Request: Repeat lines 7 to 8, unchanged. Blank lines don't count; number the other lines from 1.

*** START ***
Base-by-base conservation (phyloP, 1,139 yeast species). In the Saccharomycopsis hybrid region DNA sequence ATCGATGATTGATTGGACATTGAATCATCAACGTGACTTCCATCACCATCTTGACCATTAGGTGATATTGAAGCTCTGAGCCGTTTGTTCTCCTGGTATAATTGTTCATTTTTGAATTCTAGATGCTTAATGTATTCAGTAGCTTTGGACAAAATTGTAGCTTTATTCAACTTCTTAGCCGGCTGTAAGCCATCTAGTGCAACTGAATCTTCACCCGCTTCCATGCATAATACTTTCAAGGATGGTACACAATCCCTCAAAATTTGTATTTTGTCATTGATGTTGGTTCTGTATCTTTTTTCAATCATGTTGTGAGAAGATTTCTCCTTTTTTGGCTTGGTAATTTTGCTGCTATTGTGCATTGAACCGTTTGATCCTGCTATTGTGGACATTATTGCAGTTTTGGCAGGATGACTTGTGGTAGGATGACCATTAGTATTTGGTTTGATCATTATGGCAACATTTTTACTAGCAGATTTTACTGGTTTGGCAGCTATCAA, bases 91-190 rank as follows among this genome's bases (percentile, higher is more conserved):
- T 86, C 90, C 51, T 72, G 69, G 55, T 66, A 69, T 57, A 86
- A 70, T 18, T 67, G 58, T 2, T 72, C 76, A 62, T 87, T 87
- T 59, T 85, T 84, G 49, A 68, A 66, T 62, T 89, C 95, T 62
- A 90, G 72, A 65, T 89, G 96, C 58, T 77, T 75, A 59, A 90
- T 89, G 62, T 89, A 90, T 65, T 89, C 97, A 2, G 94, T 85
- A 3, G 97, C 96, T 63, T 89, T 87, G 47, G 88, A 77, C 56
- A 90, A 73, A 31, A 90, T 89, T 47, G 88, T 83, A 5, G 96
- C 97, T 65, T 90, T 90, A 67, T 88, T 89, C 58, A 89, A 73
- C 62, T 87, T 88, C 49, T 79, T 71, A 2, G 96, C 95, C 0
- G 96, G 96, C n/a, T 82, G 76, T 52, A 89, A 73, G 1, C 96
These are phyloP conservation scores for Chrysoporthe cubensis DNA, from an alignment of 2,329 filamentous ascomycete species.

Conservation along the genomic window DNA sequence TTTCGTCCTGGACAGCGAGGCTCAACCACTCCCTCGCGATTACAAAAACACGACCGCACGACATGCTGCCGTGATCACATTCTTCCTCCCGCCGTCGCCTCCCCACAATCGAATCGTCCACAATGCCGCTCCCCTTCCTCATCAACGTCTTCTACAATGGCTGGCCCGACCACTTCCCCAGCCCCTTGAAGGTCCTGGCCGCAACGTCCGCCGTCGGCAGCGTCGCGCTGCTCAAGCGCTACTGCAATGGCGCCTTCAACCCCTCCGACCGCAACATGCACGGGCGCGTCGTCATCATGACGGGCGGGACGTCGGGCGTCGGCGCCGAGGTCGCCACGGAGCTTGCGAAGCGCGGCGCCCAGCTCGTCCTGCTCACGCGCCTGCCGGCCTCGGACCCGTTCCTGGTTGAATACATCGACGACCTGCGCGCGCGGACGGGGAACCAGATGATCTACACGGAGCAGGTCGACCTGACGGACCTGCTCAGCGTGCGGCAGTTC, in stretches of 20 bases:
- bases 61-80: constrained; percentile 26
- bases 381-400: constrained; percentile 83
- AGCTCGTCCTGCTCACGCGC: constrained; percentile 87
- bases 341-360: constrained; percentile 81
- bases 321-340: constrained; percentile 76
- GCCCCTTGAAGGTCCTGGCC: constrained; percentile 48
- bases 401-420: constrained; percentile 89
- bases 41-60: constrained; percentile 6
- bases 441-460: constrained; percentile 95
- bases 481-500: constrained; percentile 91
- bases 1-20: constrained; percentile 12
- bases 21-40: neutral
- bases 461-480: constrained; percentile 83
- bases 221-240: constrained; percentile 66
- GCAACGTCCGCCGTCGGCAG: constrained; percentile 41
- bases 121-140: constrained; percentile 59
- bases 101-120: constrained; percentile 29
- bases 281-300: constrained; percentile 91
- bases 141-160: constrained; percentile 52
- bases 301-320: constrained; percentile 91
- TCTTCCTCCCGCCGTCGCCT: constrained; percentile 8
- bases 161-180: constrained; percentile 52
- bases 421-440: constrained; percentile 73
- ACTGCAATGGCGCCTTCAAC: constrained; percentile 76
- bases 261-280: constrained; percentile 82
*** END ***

- A 3, G 97, C 96, T 63, T 89, T 87, G 47, G 88, A 77, C 56
- A 90, A 73, A 31, A 90, T 89, T 47, G 88, T 83, A 5, G 96